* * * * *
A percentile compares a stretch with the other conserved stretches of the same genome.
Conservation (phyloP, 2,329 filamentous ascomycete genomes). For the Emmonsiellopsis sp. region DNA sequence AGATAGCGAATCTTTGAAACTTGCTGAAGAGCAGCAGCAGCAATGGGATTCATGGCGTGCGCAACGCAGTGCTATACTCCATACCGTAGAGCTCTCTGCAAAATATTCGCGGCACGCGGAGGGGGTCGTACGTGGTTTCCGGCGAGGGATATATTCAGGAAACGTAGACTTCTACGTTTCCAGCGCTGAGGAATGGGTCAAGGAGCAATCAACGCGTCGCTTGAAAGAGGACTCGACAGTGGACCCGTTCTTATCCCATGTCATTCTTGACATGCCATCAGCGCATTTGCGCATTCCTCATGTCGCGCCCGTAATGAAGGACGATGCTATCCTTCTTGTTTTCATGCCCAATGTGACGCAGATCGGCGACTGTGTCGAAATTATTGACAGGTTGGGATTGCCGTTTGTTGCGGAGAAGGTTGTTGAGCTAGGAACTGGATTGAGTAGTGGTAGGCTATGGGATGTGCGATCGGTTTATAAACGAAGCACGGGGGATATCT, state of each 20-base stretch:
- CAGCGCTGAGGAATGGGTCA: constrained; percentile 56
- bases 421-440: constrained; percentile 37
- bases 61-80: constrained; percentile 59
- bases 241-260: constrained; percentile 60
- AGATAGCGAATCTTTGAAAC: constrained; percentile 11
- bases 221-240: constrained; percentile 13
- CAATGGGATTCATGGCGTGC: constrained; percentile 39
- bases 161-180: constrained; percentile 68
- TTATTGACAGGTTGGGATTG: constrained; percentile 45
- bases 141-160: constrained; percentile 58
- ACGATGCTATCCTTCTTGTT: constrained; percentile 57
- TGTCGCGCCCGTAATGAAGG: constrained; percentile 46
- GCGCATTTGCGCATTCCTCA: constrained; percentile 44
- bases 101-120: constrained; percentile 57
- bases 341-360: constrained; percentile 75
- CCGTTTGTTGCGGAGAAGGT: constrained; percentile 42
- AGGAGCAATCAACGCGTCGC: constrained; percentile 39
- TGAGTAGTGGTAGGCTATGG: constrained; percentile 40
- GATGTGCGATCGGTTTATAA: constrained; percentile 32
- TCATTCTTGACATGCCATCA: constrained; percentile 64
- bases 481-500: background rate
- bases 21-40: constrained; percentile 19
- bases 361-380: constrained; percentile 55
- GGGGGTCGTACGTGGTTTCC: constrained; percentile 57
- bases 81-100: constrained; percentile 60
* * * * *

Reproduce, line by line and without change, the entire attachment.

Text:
A percentile compares a stretch with the other conserved stretches of the same genome.
Conservation (phyloP, 2,329 filamentous ascomycete genomes). For the Emmonsiellopsis sp. region DNA sequence AGATAGCGAATCTTTGAAACTTGCTGAAGAGCAGCAGCAGCAATGGGATTCATGGCGTGCGCAACGCAGTGCTATACTCCATACCGTAGAGCTCTCTGCAAAATATTCGCGGCACGCGGAGGGGGTCGTACGTGGTTTCCGGCGAGGGATATATTCAGGAAACGTAGACTTCTACGTTTCCAGCGCTGAGGAATGGGTCAAGGAGCAATCAACGCGTCGCTTGAAAGAGGACTCGACAGTGGACCCGTTCTTATCCCATGTCATTCTTGACATGCCATCAGCGCATTTGCGCATTCCTCATGTCGCGCCCGTAATGAAGGACGATGCTATCCTTCTTGTTTTCATGCCCAATGTGACGCAGATCGGCGACTGTGTCGAAATTATTGACAGGTTGGGATTGCCGTTTGTTGCGGAGAAGGTTGTTGAGCTAGGAACTGGATTGAGTAGTGGTAGGCTATGGGATGTGCGATCGGTTTATAAACGAAGCACGGGGGATATCT, state of each 20-base stretch:
- CAGCGCTGAGGAATGGGTCA: constrained; percentile 56
- bases 421-440: constrained; percentile 37
- bases 61-80: constrained; percentile 59
- bases 241-260: constrained; percentile 60
- AGATAGCGAATCTTTGAAAC: constrained; percentile 11
- bases 221-240: constrained; percentile 13
- CAATGGGATTCATGGCGTGC: constrained; percentile 39
- bases 161-180: constrained; percentile 68
- TTATTGACAGGTTGGGATTG: constrained; percentile 45
- bases 141-160: constrained; percentile 58
- ACGATGCTATCCTTCTTGTT: constrained; percentile 57
- TGTCGCGCCCGTAATGAAGG: constrained; percentile 46
- GCGCATTTGCGCATTCCTCA: constrained; percentile 44
- bases 101-120: constrained; percentile 57
- bases 341-360: constrained; percentile 75
- CCGTTTGTTGCGGAGAAGGT: constrained; percentile 42
- AGGAGCAATCAACGCGTCGC: constrained; percentile 39
- TGAGTAGTGGTAGGCTATGG: constrained; percentile 40
- GATGTGCGATCGGTTTATAA: constrained; percentile 32
- TCATTCTTGACATGCCATCA: constrained; percentile 64
- bases 481-500: background rate
- bases 21-40: constrained; percentile 19
- bases 361-380: constrained; percentile 55
- GGGGGTCGTACGTGGTTTCC: constrained; percentile 57
- bases 81-100: constrained; percentile 60